This study suggests the latter answer: With financial barriers removed, Medicaid patients see their primary care doctor more — and also go to the emergency department at an increased frequency. Medicaid enrollees made, on average, 1.43 trips to the emergency department during the 18-month study period, compared to an average of 1.02 visits among those who entered the Medicaid lottery but did not gain coverage.

Medicaid coverage also increased the probability of having any visit to the emergency department by 7 percent. The researchers also looked at the types of visits and found no decline in use of the emergency department for primary care treatable conditions among those who had enrolled in Medicaid coverage.

Kliff does an excellent job of covering the implications of the study’s findings, and she quotes Gruber:

Gruber, the MIT economist, doesn’t see the Harvard study as a compelling case against expanding Medicaid. There are still other benefits to insurance coverage, he says, that aren’t about saving public funding. Separate research on the Oregon expansion, published last spring in the New England Journal of Medicine, found Medicaid enrollees to have significantly lower rates of depression and were more able to pay their medical bills.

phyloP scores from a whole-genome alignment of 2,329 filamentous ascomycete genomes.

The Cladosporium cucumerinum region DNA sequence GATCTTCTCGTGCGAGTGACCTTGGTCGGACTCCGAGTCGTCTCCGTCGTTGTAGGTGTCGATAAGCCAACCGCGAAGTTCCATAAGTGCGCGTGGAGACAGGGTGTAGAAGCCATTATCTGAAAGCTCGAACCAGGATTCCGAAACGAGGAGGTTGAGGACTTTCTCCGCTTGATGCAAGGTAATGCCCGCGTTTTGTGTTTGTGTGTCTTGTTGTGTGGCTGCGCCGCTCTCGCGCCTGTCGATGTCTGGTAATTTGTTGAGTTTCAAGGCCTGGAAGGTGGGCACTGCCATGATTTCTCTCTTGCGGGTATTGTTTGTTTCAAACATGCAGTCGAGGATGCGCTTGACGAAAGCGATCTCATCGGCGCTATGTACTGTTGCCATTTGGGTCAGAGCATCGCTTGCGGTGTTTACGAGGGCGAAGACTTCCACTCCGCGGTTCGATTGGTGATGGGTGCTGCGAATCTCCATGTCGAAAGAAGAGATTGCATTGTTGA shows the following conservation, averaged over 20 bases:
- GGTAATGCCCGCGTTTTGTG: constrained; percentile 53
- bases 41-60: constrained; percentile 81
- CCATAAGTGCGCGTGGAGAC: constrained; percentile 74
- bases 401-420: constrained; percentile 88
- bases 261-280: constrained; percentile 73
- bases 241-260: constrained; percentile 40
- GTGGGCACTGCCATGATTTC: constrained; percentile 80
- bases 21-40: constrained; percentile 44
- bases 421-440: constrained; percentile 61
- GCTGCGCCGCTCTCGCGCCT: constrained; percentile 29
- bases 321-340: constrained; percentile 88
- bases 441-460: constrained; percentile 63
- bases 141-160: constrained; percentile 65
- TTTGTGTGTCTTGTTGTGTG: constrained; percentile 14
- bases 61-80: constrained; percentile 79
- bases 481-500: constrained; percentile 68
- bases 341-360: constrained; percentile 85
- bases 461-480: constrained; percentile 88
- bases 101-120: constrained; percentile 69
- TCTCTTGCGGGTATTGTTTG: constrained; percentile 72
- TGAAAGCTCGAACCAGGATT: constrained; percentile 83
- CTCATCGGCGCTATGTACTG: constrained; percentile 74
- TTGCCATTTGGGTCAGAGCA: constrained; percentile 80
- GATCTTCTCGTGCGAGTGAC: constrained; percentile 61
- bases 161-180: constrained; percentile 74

“The overall notion is we’re getting people more health care,” Gruber says. “There are huge improvements in mental health. For those who want to argue that expanding Medicaid is a free lunch, this is bad. But that was never the right argument.” 

Yet as Kliff makes clear, advocates of Medicaid expansion touted the benefits of reducing emergency care utilization as an important argument in favor of passing the ACA. If the main benefit of Medicaid expansion is that it delivers huge improvements in mental health to its beneficiaries, it seems important to consider whether there are other more cost-effective strategies for yielding huge improvements in mental health, e.g., increasing cash transfers, marriage and relationship education, or targeted public health interventions.

Imagine if the debate over the Affordable Care Act had unfolded as follows — the president stated that in the interests of improving the mental health of low-income uninsured Americans, but not necessarily improving their health along other dimensions, he hoped to pass a large and expensive Medicaid expansion; to address the needs of the medically uninsurable population, he intended to implement a series of new insurance regulations that would, among other things, prompt the cancelation of large numbers of insurance policies serving the individual and small group insurance markets, with the net result being a reduction in the number of Americans with private insurance coverage, despite new subsidies aimed at low- to moderate-income households; and to finance these new initiatives, he’d restrict the growth of Medicare expenditures and he would raise various new taxes. It’s not obvious to me that this bundle would have struck many voters, including Democratic voters, as attractive.